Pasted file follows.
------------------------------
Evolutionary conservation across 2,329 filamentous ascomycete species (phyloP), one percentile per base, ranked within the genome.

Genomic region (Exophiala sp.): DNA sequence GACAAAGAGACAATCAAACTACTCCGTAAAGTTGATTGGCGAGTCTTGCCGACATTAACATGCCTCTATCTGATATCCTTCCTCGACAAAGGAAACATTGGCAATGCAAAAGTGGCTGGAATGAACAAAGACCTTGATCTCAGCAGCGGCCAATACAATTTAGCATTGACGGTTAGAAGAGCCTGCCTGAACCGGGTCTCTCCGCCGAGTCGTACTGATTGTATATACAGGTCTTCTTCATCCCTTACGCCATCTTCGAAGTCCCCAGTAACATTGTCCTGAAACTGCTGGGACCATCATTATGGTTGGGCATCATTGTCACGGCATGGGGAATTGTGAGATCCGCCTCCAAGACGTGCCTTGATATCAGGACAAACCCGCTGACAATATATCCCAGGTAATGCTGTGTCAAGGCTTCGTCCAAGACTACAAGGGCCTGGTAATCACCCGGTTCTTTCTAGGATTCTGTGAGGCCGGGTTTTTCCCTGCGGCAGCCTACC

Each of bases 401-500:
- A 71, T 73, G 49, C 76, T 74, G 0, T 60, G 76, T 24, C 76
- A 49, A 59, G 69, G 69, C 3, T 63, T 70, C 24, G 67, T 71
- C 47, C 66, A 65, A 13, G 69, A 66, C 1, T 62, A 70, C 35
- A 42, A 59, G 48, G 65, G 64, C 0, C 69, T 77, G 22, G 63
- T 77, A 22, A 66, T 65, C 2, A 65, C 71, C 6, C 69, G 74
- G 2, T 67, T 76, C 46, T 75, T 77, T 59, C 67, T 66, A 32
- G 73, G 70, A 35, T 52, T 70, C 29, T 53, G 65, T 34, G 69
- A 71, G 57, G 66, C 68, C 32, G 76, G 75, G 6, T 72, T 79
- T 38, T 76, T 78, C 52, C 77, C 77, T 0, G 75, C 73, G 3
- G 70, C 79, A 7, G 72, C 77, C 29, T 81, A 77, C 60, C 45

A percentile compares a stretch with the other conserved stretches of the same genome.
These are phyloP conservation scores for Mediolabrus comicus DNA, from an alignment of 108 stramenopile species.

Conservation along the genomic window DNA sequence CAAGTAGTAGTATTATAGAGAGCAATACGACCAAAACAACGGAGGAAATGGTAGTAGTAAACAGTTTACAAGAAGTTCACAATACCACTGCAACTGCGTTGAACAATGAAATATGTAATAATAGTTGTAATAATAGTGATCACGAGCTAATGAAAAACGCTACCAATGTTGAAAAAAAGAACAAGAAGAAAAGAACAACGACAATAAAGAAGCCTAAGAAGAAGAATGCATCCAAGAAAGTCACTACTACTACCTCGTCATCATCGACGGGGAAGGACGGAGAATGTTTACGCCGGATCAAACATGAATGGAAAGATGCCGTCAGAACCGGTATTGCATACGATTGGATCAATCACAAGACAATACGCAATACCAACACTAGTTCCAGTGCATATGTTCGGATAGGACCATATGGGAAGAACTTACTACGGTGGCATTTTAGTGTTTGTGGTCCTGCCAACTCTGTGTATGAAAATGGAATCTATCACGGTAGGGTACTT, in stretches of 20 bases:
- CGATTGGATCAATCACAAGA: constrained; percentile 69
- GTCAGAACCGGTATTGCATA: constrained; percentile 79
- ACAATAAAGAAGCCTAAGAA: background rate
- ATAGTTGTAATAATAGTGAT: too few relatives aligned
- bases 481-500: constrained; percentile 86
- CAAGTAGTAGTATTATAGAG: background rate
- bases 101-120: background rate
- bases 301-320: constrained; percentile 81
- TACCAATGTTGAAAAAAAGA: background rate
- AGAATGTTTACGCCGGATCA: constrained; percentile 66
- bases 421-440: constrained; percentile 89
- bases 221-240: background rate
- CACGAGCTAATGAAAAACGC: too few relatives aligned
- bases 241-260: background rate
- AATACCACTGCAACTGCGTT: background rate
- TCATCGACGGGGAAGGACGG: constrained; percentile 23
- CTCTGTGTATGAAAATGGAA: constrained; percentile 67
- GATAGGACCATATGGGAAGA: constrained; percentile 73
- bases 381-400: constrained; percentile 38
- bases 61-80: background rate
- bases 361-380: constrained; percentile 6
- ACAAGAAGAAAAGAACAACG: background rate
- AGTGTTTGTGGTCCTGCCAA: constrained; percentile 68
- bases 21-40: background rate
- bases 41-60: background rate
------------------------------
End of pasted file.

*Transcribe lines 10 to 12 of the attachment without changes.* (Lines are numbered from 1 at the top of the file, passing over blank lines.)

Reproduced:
- G 73, G 70, A 35, T 52, T 70, C 29, T 53, G 65, T 34, G 69
- A 71, G 57, G 66, C 68, C 32, G 76, G 75, G 6, T 72, T 79
- T 38, T 76, T 78, C 52, C 77, C 77, T 0, G 75, C 73, G 3